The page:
Chiara has begun her endurance season at last with a 32km graded ride held at the Royal Cornwall Showground (pictured above). I was surprised to be the first one to go out on course as usually there are some riders doing much greater distances than this. I wonder if this is simply due to the weather hampering riders’ efforts to get horses sufficiently fit for an early season ride, or whether riders now tend to want, or are only able, to do the shorter distance rides. I do believe that there needs to be more incentive for keen competitors to do longer distances and push themselves a little more.

Starting first brought its benefits and, indeed, its surprises. The going for me was pretty good even on the softer tracks and through the forests, and I could maintain a reasonably even speed all around. An additional benefit was that Chiara was much more settled with no horses ahead of her to distract her and, although her aim is always to go round in a flat out gallop, she was much more amenable to downscaling this to a steady trot and canter.

The surprise came just after entering the first forest when we encountered a large puddle just past a sharpish turn only to find that it was occupied by ducks. This enabled Chi to test her brakes which, I can assure you, worked perfectly!

Following our outing, Chi had a few days off and then back into the school now that it’s dried out a bit. We’re back to walking with walk/trot transitions and a little leg yielding. The right canter definitely needs work but this is best left to work on the trail rather than in the school.

Last weekend I organised a session on an equine simulator followed by flatwork for our local endurance group. This was quite an eye-opener and I learned a lot by just watching. It was impressive to see how riders improved after the simulator session when working on their horses in the school with many perceived problems resolved. Next time I will try to schedule myself in to the session.

The simulator

Chiara is looking a bit scruffy with a rather long beard — not very becoming in a female of her delicate proportions. Yes, I know most people use the trimmers or clippers or failing that, a pair of scissors but not with Chi… She is quite happy to have her jaw stroked and rubbed and even brushed, but take a pair of scissors or trimmers near that area and she is at her most precocious. Some people would, I’m sure, be more forceful in their quest for a neat, streamlined jaw but I thought I would be rather more inventive. Shaving with shaving foam and a razor seemed a possible alternative so I stole my husband’s equipment and sneaked them out to Chiara. After all my skulduggery, it was a massive let down. Although at first she didn’t object too much to the lather and the scraping, it simply didn’t work; horses’ hair must be too coarse and I had to clean everything and sneak it back into the bathroom.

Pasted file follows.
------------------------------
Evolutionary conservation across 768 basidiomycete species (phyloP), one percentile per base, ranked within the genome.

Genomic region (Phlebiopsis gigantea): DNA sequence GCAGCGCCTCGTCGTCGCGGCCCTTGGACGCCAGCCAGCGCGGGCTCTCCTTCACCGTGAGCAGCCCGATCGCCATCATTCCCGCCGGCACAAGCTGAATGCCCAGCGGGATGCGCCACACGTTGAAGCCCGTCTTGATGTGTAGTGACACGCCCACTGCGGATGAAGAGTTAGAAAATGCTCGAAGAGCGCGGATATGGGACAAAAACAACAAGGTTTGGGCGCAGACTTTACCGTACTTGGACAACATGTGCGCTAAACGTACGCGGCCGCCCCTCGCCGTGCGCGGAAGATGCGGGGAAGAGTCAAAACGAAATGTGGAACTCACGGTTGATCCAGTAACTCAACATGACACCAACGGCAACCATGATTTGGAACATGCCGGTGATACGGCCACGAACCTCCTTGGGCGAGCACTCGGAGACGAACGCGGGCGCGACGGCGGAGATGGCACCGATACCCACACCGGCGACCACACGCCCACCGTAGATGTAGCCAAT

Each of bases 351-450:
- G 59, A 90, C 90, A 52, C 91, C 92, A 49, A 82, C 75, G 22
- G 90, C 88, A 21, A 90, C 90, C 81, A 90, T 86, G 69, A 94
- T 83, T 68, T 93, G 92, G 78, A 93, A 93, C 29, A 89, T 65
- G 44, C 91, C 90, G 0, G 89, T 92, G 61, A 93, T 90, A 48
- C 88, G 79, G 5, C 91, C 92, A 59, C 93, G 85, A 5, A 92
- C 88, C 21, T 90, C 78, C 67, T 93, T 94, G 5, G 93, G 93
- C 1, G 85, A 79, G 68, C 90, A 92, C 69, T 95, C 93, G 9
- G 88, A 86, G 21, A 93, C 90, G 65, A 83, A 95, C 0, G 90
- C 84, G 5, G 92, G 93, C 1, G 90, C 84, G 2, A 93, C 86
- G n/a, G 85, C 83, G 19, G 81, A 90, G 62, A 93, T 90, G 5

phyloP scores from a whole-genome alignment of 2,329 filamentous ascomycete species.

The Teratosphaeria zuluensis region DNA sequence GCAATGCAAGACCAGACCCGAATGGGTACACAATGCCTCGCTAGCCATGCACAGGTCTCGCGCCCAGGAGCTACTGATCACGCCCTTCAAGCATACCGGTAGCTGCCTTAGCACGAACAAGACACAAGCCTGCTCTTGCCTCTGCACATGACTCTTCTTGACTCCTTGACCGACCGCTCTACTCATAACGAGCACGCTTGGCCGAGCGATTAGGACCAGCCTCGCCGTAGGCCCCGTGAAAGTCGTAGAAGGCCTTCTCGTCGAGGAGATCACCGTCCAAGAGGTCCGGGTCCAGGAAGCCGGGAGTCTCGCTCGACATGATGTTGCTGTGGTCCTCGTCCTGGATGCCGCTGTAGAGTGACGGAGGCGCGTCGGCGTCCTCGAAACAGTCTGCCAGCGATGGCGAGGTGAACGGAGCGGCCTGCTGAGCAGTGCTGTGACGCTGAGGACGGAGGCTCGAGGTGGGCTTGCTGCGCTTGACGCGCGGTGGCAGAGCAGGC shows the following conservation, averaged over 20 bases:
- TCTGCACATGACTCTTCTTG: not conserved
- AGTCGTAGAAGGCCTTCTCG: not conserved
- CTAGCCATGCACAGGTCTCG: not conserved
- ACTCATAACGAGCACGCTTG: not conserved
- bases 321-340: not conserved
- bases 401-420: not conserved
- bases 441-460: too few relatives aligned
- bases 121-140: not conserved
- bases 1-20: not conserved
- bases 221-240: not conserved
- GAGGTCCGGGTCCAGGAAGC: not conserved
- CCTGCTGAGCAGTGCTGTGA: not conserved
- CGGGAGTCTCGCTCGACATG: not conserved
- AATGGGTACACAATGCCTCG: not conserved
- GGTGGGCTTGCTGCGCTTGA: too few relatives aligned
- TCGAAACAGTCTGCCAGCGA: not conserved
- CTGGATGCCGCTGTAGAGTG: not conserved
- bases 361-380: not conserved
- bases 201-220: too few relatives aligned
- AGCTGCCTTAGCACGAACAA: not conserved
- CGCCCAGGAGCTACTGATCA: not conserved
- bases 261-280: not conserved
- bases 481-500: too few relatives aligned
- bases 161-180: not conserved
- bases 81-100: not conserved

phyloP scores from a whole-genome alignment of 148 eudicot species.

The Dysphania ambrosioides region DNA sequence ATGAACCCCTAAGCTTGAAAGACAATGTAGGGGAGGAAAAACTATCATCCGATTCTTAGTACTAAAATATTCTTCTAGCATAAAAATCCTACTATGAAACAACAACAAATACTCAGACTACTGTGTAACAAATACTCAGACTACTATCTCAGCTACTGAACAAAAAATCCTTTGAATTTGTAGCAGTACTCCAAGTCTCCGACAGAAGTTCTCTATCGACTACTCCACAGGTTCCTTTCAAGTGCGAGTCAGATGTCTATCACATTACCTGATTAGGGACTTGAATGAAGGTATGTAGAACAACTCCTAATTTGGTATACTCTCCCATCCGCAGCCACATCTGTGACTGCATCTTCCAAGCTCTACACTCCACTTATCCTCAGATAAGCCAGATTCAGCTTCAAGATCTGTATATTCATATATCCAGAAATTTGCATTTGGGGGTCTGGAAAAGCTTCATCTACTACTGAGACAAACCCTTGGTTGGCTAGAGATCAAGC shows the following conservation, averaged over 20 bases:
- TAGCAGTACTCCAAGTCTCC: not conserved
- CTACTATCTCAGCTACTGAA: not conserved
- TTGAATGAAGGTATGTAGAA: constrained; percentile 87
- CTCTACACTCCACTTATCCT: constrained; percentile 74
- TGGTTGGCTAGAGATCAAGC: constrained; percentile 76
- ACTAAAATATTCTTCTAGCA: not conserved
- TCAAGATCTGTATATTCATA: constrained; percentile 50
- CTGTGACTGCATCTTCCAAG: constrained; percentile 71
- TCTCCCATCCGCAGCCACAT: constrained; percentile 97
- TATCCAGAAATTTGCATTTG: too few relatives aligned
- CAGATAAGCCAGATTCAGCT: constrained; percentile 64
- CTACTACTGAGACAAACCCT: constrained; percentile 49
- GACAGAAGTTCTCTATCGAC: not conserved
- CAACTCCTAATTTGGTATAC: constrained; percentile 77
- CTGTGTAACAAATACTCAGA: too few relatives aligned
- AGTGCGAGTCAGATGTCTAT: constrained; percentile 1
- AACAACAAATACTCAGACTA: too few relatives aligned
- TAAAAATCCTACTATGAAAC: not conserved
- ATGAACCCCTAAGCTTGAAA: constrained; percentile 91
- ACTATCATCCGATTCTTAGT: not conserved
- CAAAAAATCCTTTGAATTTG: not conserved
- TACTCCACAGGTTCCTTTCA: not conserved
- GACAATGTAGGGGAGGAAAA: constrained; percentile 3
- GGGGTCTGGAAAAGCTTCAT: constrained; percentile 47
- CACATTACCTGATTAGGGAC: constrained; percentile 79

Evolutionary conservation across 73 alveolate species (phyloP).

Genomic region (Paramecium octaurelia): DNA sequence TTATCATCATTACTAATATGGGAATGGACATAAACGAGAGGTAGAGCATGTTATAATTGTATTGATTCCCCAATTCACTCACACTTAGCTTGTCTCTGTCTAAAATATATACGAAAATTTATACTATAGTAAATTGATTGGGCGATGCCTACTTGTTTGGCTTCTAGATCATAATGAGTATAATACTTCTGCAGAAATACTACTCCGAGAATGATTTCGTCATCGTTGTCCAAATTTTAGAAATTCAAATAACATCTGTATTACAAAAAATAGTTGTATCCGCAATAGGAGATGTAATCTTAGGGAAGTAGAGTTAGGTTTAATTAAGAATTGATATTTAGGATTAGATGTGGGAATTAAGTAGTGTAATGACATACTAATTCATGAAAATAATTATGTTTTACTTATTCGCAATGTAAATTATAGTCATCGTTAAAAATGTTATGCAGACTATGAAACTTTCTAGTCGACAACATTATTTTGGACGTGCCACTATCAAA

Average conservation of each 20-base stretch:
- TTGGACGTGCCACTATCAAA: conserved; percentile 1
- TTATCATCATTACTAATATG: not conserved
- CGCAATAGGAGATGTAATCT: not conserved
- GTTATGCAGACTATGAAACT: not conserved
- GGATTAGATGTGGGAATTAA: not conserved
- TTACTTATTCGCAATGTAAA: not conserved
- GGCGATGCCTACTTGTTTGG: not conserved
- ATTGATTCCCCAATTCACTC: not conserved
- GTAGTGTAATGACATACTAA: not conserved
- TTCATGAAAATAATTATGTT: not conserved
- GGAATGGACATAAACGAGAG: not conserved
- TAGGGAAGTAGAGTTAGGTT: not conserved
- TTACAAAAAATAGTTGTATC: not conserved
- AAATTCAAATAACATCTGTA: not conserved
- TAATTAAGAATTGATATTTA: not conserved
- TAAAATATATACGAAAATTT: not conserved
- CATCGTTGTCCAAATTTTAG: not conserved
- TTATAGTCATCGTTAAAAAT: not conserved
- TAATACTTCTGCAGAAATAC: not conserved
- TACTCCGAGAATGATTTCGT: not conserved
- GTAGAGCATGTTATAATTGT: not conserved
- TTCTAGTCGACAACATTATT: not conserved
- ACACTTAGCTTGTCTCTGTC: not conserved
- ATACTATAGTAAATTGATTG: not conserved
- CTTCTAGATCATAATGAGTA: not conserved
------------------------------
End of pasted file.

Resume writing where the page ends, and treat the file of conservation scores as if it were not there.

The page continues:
Checking out the daffodils

The topic of the weather is still in all endurance minds. While there are glimpses of a warm sun and calm, even dry days, it continues to rain. The birds, however, think it’s spring and are cheeping merrily but they’re wrong and you have to ignore their tweets as you plough through the now gloopy mud and retrieve lost wellies.

Continued below…


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The rain has wreaked havoc with the endurance calendar. My next competition for Fantom was cancelled so I subsequently entered one two weeks later to have that cancelled too. Happily the first one took the date of the second one so I re-entered and just keep my fingers crossed that it will go ahead this time.

Fantom and Chiara have now been training on the beach and dunes several times and I am now looking around for different training ground. I think I have found somewhere — a magnificent daffodil field with a sand track all the way round. The daffodils have now been harvested so with a bit of luck I can use this for canter work and, being sand, this too will be an all-weather track.
Annie